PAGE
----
Central to the lifecycle of any virus are the processes of genome replication and virion particle assembly. These two events must be exquisitely coordinated within the infected cell to maximize viral multiplication and avert cell-intrinsic defenses. Rotaviruses are non-enveloped, eleven-segmented, double-stranded RNA viruses that cause severe diarrheal disease in young children. These viruses are also attractive experimental models to study how viral genome replication and particle assembly are coordinated, because they perform these tasks in tandem during their lifecycles. Specifically, rotavirus assembly is thought to begin with the formation of pre-core replication intermediates (RIs) comprised of the viral RNA polymerase (VP1) and RNA capping enzyme (VP3) bound to plus-strand RNA replication templates. Following the addition of the shell protein (VP2), the capsid protein (VP6), and nonstructural proteins (NSP2 and NSP5), eleven pre-core RIs become a single, replicase-competent core RI within which plus-strand RNAs are converted into genome segments by VP1-mediated minus-strand RNA synthesis. This concerted replicase-assembly mechanism requires that the enzymatic activity of VP1 be tightly controlled by its interactions with core RI proteins. Yet, critical gaps in knowledge exist about the structural organization of pre-core RIs and core RIs, as these complexes have not yet been seen. Moreover, the multifaceted interactions among VP1 and its co-factors remain poorly defined. The overall objective of this application is to shed new light on the early stages of rotavirus assembly and genome replication through the detailed structural, functional, and genetic analysis of RIs and their protein constituents.
In AIM 1, native pre-core RIs and core RIs will be isolated from rotavirus-infected cells and their never-before-seen macromolecular architectures will be deduced using immunoaffinity-capture cryo-electron microscopy and single-particle image reconstruction.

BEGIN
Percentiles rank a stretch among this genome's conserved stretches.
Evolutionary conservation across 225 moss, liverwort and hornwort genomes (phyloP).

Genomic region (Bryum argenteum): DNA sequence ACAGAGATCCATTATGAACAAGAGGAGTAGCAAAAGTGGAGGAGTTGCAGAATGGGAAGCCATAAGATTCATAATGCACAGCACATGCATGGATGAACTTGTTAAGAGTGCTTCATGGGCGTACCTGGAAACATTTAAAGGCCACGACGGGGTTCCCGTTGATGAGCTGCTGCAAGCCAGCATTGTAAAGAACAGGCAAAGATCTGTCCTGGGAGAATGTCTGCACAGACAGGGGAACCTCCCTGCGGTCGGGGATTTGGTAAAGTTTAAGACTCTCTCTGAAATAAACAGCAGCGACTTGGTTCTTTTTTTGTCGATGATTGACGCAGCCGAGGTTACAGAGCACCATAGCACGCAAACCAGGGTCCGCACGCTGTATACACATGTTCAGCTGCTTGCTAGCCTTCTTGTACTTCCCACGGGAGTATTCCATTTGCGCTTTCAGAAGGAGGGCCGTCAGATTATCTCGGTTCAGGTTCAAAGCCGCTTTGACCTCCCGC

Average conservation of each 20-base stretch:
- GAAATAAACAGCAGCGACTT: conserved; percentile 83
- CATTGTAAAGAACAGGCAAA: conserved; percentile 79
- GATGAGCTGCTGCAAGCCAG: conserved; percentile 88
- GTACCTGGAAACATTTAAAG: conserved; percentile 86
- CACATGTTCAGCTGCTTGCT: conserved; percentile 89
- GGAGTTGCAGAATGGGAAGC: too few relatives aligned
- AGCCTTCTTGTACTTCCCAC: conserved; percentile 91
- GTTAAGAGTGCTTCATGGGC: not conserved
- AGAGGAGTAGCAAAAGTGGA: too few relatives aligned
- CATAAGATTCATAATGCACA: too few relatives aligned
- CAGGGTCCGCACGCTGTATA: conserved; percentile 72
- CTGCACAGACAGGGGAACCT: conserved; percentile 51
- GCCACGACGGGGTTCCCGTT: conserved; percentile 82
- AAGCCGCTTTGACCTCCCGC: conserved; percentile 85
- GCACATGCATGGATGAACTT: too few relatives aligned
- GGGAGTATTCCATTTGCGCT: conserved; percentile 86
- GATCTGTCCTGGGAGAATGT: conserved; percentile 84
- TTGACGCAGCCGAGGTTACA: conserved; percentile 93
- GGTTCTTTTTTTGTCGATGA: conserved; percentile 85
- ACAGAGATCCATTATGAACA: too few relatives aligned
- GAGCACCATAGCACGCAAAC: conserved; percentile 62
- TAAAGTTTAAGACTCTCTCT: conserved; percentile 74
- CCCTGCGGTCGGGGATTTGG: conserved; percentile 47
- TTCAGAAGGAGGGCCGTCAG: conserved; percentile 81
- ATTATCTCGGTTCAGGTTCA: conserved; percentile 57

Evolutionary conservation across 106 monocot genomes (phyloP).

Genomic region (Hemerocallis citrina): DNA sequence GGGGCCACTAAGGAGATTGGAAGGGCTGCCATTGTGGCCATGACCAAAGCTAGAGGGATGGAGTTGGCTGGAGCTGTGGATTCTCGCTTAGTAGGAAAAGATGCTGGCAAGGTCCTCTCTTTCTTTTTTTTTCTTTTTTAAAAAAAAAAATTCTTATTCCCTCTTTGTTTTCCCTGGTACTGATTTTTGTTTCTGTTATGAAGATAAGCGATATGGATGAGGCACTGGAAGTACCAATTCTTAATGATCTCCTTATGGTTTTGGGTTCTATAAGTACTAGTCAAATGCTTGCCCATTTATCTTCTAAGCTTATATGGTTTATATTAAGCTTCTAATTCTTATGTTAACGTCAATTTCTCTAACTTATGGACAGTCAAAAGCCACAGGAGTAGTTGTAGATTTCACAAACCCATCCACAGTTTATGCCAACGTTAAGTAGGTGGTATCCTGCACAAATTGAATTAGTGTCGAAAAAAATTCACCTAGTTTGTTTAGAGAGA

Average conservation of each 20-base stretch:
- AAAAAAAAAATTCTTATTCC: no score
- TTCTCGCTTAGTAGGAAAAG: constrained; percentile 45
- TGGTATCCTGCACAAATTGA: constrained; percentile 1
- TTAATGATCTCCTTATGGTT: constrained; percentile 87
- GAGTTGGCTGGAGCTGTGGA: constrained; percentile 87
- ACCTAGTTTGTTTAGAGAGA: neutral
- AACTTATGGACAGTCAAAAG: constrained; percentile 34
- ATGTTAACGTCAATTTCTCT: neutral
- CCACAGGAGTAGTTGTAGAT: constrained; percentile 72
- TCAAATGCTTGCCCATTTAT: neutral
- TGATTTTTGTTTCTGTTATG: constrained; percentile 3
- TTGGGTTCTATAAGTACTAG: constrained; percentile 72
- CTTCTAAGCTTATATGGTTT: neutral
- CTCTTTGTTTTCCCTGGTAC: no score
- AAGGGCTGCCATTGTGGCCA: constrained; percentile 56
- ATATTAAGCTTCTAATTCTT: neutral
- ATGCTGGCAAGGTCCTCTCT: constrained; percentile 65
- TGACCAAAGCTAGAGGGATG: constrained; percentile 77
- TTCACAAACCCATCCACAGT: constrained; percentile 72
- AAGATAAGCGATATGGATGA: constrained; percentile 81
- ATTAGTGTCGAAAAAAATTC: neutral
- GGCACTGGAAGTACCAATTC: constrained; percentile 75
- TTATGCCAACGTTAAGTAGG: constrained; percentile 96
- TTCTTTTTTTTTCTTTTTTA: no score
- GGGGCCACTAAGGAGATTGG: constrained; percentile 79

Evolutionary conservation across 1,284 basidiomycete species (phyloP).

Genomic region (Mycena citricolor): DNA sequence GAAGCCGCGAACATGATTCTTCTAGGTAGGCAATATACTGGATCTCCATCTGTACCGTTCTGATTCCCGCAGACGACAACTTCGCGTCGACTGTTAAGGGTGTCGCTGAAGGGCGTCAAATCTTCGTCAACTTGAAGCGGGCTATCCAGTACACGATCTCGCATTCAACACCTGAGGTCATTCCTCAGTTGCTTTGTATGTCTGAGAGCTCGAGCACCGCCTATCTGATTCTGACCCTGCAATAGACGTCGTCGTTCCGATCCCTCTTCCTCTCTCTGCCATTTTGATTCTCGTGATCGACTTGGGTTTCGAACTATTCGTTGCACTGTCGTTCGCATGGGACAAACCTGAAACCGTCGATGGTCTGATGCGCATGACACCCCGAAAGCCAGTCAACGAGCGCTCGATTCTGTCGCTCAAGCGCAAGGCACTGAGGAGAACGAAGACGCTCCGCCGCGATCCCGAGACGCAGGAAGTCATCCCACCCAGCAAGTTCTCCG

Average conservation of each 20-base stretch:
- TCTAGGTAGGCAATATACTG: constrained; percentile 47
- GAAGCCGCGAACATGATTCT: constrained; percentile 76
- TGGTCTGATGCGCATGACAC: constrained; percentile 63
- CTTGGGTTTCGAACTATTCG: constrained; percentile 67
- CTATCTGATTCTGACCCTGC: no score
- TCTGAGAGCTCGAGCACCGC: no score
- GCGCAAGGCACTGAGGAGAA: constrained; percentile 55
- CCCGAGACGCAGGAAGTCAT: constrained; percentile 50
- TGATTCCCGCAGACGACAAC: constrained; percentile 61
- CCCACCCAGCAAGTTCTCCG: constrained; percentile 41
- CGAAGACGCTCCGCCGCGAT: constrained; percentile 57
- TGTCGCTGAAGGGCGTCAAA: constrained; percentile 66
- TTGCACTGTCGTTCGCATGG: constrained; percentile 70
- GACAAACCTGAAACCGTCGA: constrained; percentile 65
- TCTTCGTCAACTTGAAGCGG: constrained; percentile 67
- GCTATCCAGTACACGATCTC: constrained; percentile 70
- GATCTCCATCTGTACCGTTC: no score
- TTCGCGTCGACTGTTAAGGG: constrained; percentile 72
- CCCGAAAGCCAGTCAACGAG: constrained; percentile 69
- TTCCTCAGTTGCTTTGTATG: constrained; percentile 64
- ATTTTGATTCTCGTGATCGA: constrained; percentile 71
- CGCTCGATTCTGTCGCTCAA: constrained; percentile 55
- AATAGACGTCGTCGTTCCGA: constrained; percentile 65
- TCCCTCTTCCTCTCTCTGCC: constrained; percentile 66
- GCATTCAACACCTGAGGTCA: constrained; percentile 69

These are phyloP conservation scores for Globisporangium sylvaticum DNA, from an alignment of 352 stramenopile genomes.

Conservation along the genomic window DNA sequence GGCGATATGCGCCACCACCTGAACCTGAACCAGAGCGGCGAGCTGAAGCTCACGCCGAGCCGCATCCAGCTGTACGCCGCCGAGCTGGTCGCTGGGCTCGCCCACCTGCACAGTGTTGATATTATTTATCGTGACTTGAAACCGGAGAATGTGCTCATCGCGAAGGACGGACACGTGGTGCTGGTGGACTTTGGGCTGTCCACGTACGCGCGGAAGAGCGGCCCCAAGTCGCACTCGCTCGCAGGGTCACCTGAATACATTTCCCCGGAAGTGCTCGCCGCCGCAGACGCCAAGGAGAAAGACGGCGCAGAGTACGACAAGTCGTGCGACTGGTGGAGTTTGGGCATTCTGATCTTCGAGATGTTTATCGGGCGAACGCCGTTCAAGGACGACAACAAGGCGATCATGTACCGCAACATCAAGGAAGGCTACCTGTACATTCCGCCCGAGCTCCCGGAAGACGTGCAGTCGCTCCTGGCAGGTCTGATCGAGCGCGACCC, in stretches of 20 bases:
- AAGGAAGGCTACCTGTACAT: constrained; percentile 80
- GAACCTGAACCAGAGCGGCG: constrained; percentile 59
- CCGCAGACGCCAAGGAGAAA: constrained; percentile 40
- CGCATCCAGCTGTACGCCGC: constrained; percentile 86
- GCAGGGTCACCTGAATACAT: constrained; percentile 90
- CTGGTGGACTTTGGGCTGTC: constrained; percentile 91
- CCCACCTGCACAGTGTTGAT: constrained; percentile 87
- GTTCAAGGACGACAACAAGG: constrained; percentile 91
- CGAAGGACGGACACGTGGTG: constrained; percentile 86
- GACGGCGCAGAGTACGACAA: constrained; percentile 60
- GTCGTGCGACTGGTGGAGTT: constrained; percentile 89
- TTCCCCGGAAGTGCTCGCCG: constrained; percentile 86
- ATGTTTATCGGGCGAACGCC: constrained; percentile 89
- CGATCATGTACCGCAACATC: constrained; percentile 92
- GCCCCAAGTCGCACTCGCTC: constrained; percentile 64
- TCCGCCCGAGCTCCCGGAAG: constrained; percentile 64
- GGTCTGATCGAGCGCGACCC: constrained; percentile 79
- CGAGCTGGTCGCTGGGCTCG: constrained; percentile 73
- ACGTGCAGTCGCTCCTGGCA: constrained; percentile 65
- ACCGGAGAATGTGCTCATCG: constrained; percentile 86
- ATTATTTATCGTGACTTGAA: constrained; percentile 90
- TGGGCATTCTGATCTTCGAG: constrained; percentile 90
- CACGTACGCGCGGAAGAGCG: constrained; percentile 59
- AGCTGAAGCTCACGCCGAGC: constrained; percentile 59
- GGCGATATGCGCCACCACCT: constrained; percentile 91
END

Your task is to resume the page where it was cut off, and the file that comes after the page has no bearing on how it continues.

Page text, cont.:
In AIM 2, interaction interfaces among three core RI proteins (VP1, VP2, and NSP2) will be defined using in vitro minus-strand RNA synthesis, virus-like particle formation, and co-immunoprecipitation assays. Finally, in AIM 3, the effects of interactions involving NSP2 on core RI formation and function will be studied in the context of rotavirus-infected cells using trans-complementation and single-gene reverse genetic approaches, thereby illuminating the role of this nonstructural protein during the replicase-assembly process. This proposal is innovative because it investigates original ideas about rotavirus genome replication and virion assembly for which little information currently exists. The work is significant because it will foster the development of targeted, next-generation rotavirus vaccines and may enhance our ability to engineer viral vectors as therapeutic delivery vehicles to treat human diseases.
The proposed research will contribute new knowledge about how viruses replicate their nucleic acid genomes, assemble their virion particles, and coordinate these processes during infection. This information is expected to foster the development of new antivirals and vaccines for pathogenic viruses, as well as to enhance our ability to engineer non-pathogenic viral vectors as therapeutic delivery vehicles.
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